Emma Jeanes is based at Exeter University, and is affiliated to Lund University. Her research interests include the experiences of work, gender, discrimination, ethics, reflexivity, and the distinctions between work and life ‘outside’ of (paid) work. She takes an historical, sociological and philosophical approach to her research.
Yvonne Johansson is a senior lecturer at the School of Social Work at Lund University in Sweden. Her main research interest is in health and social care sectors with a particular focus on evaluation and knowledge development.
Bernadette Loacker works as a post-doctoral researcher and lecturer at the Department of Business Administration at the University of Lund, Sweden. Her research interests include contemporary modes and practices of work organization, institutional and organizational forms of power and control, subjectivities and identities at work, and poststructuralist organization theories. She is a member of the editorial collective of the journal Ephemera: Theory and Politics in Organization.
Daniel Nyberg is Professor of Sustainability in the International Centre for Corporate Social Responsibility (ICCSR) at the University of Nottingham. His research focuses on political activities in and by organizations.
Martin Parker works in the School of Management at Leicester University. His last books were Alternative Business: Outlaws, Crime and Culture (Routledge 2012) and the [Page ix]co-edited Companion to Alternative Organization (Routledge 2013). He writes about things that have happened to him, or that he has seen on TV.
Jörgen Sandberg is Professor in the School of Business at the University of Queensland, Australia. His research interests include competence and learning in organizations, leadership, practice-based research, qualitative research methods, and philosophy of science. His work has appeared in several journals, including Academy of Management Review, Academy of Management Journal, Harvard Business Review, Journal of Management Studies, Organisational Research Methods and Organization Studies. His most recent book (co-authored with Mats Alvesson) is Constructing Research Questions: Doing Interesting Research(Sage 2013).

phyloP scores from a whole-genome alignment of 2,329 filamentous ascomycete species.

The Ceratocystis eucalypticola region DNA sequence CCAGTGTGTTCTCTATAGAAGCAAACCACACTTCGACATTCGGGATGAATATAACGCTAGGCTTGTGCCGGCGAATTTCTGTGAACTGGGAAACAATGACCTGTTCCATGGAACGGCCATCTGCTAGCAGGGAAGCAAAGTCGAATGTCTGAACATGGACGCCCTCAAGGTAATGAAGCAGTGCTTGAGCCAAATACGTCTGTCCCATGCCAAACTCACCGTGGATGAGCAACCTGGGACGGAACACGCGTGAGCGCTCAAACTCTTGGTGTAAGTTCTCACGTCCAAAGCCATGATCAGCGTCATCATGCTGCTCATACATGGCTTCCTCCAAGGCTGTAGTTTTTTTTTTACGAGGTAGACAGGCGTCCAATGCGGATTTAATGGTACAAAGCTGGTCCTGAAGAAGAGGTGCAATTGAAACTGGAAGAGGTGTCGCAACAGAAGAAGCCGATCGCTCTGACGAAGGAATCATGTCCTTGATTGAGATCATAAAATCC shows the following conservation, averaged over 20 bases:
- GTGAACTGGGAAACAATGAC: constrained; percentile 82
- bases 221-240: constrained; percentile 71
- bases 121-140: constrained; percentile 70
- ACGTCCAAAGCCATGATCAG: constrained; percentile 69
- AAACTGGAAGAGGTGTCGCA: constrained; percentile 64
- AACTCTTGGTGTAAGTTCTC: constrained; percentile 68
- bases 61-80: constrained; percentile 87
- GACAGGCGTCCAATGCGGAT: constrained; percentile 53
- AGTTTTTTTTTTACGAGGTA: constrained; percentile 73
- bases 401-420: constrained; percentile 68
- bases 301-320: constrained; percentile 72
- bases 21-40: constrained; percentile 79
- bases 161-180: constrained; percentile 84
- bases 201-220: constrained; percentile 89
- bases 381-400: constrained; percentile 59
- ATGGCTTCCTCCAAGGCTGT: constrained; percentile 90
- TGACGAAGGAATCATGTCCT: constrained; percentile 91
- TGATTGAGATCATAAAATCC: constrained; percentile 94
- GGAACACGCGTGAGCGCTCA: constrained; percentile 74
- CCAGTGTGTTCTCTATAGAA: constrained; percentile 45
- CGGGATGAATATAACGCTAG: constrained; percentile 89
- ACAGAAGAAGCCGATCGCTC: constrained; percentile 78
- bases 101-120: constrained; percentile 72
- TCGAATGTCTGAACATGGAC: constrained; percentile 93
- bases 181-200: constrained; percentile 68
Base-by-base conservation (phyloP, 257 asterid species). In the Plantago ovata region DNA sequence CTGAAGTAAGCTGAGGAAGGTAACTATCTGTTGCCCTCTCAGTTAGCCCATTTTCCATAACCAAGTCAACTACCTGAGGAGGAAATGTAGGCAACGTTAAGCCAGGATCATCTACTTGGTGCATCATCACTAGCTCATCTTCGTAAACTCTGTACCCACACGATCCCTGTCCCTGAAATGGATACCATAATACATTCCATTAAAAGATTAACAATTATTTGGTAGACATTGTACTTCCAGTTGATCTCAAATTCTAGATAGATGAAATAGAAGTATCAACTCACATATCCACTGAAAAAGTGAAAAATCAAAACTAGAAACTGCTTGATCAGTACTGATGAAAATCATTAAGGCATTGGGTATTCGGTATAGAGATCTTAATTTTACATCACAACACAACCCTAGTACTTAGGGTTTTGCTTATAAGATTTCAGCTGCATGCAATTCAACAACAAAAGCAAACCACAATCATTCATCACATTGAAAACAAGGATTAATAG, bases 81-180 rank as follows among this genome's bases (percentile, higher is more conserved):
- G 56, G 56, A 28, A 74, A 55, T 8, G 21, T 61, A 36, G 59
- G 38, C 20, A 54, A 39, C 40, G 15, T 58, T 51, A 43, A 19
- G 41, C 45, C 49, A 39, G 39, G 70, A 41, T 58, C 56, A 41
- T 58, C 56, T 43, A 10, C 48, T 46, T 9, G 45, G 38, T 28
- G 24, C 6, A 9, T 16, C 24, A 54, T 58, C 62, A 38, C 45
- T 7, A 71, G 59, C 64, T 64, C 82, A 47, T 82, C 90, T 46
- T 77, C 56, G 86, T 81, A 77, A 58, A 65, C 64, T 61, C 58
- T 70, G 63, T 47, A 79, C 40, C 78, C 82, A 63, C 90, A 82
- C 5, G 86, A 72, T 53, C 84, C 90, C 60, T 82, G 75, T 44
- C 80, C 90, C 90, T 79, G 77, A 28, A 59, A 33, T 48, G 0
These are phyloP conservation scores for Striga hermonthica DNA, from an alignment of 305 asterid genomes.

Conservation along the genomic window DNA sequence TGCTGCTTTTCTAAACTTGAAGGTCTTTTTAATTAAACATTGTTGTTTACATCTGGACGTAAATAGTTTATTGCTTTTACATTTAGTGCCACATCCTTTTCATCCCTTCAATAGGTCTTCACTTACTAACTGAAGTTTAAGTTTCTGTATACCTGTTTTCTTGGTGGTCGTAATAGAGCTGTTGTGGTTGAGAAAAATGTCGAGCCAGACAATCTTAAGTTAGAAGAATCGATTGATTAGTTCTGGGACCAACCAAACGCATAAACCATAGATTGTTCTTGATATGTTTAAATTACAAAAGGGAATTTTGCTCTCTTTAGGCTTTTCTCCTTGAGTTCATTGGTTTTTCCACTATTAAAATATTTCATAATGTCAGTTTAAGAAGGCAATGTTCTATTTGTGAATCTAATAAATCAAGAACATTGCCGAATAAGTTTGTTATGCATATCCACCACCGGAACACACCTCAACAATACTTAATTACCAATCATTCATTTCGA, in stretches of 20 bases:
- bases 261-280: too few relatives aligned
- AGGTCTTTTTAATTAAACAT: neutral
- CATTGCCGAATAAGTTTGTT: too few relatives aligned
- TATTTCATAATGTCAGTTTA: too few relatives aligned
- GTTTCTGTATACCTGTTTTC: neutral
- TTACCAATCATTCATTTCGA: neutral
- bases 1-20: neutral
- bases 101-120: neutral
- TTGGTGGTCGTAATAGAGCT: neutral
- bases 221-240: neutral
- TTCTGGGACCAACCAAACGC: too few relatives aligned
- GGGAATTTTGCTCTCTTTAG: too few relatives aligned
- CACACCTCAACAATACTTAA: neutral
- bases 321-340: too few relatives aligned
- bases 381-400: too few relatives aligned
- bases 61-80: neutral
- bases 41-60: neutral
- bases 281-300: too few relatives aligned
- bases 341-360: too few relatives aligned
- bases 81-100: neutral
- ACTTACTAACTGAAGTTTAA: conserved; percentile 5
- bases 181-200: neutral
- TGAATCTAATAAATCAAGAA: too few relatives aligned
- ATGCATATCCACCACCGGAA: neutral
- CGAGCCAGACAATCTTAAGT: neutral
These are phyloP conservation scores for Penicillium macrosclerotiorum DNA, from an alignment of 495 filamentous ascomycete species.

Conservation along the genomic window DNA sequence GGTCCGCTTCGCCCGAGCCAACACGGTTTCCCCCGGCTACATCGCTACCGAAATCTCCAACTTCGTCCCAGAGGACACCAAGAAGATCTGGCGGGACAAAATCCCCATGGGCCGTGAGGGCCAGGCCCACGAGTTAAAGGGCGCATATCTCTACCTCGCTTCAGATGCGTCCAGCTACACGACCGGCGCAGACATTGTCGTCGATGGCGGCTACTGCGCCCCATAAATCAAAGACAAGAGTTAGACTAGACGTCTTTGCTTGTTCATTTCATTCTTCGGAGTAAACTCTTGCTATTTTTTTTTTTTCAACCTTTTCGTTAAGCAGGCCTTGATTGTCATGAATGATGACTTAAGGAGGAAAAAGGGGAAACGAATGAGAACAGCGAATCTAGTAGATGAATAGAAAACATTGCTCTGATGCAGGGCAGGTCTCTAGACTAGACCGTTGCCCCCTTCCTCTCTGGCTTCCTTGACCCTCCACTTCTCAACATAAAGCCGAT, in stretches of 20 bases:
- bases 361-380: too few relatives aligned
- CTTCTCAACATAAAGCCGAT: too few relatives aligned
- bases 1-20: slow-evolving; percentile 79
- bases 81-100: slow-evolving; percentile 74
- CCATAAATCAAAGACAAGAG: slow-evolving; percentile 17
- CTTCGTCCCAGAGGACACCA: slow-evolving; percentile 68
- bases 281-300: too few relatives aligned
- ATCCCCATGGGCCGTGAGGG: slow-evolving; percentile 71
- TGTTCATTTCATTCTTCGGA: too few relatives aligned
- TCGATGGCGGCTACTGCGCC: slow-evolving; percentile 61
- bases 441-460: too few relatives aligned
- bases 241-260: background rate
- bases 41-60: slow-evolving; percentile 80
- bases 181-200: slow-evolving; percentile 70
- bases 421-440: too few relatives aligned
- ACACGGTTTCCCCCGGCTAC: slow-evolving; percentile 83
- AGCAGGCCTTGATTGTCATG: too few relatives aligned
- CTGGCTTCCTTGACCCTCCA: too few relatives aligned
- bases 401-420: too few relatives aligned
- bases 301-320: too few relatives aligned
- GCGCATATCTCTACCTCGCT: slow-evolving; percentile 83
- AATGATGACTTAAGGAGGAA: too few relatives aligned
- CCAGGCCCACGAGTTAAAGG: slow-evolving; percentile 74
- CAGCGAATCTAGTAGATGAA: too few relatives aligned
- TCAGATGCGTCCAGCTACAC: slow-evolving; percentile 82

Mathias Skrutkowski is a PhD student in Business Administration at Lund University. The research for his PhD thesis explores internal reactions to managerial change projects in organizations that suffer crises of confidence.
Martyna S’liwa is a Professor of Management and Organization Studies at Essex Business School, University of Essex. Her research interests include migration and transnationalism, intersectionality in organizations, critical management education and the use of literary fiction as a vehicle for organizational inquiry. She is a member of the editorial collective of the journal Ephemera: Theory and Politics in Organization.
Peter Svensson, PhD, is a lecturer and researcher at the Department of Business Administration, Lund University, Sweden. His current research interests include knowledge production in business life, workplace democracy, employee voice, marketing management discourse and the use of natural language in financial reporting.
Hugh Willmott is Professor of Management at Cass Business School and Research Professor in Organization Studies, Cardiff Business School. He co-founded the International Labour Process Conference and the International Critical Management Studies Conference. He has contributed to leading management and social science journals and has published numerous books. Full details can be found on his homepage: https://sites.google.com/site/hughwillmottshomepage[Page x]